Thursday, November 3, 2016

"The older I get, the dumber I feel." The Fox #1-5 review

Last year Archie Comics published a new five-issue mini-series by Dean Haspiel & Mark Waid featuring their long-time super hero the Fox. I reviewed Haspiel & Waid's first mini-series some time ago and enjoyed it quite a bit, but the situation at Archie changed a bit between the two series. This new Fox series ("Fox Hunt") was branded as being part of "Dark Circle Comics" (rather than the Red Circle brand their super heroes traditionally have appeared under). Dark Circle is an attempt to create mature readers comics because when you think Archie, obviously you think mature readers. The previous series was good all-ages fun; how do Haspeil & Waid adapt to this new reality?

Previously, Waid had said he would have wanted to explore a father-son dynamic in the series if he had been plotting; evidently that put a bug in Haspiel's ear as he made much of this series a family story about Paul Patton Jr (the Fox), his son (Ghost Fox) and his wife (She-Fox). Like the previous story, Haspiel has a bit of fun playing around with previous Archie super hero comics, digging up old enemies from their obscure past appearances. This time the "freak magnet" Fox finds himself targeted by the financier Mister Smile, who hires a score of super-criminals to kill the Fox.

Perhaps the most surprising appearances amongst the criminals were two from Archie's Shadow comics! If you recall my series "Bitter Fruit" you may well remember Radiation Rogue and Elasto; both villains are back in this series as Archie evidently owns them, not Street & Smith (why would Street & Smith want ownership of those comics?).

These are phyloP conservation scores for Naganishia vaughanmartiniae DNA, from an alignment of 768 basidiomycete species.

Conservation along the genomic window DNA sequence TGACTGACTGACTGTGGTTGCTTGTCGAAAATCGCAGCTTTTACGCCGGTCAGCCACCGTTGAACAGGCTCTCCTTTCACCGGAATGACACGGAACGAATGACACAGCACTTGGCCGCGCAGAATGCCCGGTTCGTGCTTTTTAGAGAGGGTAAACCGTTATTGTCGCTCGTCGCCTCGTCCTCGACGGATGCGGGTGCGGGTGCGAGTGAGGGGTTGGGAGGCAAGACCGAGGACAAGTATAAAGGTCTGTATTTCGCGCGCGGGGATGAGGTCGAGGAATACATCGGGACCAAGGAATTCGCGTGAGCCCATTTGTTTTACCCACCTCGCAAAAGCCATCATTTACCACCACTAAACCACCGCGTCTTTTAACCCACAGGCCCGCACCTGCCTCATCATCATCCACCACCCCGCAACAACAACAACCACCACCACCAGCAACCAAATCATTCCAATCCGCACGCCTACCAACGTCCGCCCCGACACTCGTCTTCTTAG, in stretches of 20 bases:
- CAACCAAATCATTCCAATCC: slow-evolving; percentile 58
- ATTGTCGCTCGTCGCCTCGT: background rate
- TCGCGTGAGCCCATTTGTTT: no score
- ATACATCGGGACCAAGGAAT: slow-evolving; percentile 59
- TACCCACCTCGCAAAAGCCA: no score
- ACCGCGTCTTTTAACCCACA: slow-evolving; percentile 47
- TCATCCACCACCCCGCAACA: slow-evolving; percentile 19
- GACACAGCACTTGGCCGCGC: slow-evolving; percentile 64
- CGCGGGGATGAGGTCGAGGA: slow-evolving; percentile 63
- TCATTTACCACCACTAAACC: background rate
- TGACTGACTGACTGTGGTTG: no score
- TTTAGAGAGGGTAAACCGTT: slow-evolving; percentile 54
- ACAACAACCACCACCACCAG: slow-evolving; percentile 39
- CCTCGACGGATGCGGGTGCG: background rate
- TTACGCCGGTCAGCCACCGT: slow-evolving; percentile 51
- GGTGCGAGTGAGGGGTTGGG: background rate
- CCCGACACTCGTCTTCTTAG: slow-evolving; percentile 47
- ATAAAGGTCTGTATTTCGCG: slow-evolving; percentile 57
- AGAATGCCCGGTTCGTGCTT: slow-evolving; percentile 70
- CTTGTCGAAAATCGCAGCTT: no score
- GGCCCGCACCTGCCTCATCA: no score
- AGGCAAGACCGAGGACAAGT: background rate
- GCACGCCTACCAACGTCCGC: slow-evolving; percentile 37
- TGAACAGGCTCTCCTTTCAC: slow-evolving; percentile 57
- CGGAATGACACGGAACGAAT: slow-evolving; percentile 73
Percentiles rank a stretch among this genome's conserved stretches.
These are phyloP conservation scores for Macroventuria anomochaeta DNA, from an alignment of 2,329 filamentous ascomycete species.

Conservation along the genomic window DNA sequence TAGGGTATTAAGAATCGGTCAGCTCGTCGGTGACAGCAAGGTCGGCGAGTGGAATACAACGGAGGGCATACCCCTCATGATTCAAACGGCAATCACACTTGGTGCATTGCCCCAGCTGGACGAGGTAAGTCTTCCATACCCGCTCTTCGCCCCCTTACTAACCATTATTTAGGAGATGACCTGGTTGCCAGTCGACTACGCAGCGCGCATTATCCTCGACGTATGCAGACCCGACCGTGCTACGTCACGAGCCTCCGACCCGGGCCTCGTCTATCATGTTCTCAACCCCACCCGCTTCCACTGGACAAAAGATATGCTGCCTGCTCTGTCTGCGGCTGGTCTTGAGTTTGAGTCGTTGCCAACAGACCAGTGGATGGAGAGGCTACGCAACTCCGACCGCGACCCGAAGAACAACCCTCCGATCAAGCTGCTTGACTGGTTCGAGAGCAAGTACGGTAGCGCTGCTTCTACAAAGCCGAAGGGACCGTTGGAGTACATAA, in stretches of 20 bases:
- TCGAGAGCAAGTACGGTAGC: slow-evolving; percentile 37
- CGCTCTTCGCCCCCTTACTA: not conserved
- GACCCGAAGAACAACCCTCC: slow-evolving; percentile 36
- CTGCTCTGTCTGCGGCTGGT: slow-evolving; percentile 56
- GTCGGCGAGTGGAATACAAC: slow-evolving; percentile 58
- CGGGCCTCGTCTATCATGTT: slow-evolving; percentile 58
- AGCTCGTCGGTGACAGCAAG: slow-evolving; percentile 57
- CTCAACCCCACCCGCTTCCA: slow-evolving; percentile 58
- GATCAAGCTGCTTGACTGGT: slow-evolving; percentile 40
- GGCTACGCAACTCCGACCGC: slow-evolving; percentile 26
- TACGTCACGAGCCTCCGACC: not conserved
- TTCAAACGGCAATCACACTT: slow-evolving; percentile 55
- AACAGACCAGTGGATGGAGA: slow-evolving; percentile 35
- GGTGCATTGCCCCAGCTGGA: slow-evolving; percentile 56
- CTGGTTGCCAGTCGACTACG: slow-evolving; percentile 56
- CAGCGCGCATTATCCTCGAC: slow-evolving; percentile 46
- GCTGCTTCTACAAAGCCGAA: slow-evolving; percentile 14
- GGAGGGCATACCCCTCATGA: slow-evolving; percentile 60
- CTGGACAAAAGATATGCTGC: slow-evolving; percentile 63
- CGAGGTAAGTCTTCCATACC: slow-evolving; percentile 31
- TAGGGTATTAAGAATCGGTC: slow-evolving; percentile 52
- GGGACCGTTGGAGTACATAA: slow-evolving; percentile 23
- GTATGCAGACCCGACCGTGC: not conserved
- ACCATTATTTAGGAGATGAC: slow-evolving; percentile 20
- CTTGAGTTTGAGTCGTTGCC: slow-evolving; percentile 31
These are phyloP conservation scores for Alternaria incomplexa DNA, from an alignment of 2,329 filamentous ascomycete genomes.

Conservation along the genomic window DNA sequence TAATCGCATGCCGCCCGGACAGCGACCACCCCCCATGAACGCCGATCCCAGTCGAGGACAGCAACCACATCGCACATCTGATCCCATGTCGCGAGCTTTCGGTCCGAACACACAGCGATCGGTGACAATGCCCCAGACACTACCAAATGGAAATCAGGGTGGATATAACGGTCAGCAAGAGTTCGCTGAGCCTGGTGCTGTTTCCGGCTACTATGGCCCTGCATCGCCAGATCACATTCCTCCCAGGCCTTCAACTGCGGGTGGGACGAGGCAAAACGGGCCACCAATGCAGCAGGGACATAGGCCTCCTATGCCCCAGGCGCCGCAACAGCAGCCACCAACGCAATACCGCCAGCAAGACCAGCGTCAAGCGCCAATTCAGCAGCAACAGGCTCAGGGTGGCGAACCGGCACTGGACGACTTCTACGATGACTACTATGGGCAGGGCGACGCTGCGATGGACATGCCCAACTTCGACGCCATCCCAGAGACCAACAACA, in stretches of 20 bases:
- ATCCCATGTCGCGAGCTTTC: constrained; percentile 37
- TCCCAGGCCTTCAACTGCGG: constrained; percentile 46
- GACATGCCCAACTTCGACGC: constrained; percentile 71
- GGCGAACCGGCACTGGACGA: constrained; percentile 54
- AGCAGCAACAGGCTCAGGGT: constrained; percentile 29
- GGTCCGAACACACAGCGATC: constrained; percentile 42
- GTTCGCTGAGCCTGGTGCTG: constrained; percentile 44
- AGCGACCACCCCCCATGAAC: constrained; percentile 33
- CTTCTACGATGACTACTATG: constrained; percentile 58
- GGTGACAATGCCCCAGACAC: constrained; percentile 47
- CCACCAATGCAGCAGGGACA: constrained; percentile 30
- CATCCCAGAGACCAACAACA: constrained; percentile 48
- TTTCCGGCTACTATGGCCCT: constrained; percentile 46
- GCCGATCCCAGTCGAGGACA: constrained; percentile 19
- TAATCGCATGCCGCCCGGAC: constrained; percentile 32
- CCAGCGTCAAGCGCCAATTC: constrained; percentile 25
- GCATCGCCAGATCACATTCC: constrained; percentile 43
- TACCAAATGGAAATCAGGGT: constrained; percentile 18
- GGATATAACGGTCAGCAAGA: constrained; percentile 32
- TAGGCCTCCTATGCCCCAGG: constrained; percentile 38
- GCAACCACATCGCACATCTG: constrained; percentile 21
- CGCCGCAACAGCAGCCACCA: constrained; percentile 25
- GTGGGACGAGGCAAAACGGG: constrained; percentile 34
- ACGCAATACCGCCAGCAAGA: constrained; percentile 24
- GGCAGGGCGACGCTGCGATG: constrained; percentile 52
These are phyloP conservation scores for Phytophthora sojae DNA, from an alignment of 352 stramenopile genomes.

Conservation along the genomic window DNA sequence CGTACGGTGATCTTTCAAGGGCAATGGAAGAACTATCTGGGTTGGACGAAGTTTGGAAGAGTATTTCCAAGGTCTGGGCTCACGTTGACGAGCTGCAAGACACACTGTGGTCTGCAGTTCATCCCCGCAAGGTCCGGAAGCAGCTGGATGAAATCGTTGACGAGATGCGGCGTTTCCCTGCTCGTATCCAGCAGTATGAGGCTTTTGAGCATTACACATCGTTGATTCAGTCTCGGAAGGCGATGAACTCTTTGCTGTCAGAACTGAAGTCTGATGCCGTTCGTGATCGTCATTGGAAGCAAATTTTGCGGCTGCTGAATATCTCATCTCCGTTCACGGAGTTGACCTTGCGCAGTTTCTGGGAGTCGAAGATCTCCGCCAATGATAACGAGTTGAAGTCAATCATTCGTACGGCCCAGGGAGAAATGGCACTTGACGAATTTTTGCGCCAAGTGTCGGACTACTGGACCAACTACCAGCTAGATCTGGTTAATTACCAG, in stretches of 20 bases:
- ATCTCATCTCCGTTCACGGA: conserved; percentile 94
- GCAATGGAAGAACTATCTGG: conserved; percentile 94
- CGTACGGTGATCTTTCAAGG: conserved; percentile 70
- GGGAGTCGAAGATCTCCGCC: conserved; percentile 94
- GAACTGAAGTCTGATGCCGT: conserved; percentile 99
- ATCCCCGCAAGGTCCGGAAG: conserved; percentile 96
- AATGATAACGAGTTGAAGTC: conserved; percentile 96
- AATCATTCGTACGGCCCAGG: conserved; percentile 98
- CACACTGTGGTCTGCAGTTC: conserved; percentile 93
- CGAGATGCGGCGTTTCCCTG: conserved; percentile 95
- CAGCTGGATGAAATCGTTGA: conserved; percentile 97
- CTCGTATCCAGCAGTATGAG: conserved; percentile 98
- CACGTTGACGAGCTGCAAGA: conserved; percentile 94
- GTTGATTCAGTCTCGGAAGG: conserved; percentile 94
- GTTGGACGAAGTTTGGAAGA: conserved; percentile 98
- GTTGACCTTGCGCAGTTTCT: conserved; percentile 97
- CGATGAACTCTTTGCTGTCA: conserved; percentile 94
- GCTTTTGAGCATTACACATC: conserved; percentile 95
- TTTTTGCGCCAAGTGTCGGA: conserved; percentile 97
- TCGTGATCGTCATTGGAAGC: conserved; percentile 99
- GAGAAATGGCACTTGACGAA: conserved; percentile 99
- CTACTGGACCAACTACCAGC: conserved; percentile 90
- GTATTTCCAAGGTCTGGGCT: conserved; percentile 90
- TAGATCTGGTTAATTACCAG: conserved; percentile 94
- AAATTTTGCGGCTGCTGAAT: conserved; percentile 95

It's unfortunate that Archie's decision to render all of their super heroes as mature readers titles affected this book as I feel Haspiel would have been much happier keeping the previous all ages tone; his art is clean and bright and the tone is mostly very jocular, but there is profanity and gore thrown in to justify the mandate - as if anyone ever said "you'll like this comic, it has swearing and a guy who bursts through someone's chest."

More significantly, the story leads up a confrontation with the main villain who is relentless in his determination to bring down the Fox and his family; to keep Ghost Fox from killing Mr. Smile, She-Fox kills the villain herself. It's a tough moment which is at odds with much of the book's tone - I mean, one page after the horribly scarred She-Fox snaps the villain's neck then collapses we have the Fox and Ghost Fox fighting a living tree. How much better to seek out something bright and fun - because frankly, the "super heroes and killing" dilemma hasn't progressed at all since the days of Claremont's Wolverine. It's a minor speedbump in an otherwise clever and fun comic book series.

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